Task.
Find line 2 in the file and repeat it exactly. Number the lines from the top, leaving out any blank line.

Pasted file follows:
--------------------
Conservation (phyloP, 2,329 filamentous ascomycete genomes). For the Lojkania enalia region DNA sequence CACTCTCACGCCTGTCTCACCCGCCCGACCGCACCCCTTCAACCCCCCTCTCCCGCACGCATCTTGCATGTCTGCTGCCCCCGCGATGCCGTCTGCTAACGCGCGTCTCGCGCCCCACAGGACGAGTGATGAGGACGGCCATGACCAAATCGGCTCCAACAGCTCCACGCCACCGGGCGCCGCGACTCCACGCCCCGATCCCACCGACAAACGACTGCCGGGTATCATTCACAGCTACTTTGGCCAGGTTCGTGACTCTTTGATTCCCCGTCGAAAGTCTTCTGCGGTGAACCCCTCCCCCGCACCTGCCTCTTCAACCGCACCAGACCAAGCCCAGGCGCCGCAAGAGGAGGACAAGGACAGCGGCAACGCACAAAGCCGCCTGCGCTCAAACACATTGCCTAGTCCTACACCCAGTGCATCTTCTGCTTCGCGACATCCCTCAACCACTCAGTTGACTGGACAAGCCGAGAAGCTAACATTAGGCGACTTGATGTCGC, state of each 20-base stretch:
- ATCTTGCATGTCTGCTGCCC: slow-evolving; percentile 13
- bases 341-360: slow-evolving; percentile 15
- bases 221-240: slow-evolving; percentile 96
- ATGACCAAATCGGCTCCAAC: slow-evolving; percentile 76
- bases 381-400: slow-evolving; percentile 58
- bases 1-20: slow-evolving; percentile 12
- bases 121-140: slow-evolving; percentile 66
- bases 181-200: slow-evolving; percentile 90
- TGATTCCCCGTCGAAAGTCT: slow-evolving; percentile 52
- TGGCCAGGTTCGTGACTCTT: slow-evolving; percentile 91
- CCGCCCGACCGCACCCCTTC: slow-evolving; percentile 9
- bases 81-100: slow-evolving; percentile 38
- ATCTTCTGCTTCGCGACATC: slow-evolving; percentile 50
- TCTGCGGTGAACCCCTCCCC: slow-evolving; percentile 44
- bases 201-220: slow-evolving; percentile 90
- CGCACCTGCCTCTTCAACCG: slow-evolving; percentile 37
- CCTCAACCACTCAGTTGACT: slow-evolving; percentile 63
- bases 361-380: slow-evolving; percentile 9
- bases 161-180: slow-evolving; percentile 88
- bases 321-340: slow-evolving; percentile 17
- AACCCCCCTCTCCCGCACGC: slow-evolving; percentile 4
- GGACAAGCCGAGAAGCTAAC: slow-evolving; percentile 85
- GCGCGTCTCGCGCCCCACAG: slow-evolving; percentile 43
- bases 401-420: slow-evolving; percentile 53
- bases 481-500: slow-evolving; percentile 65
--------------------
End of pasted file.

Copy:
- ATCTTGCATGTCTGCTGCCC: slow-evolving; percentile 13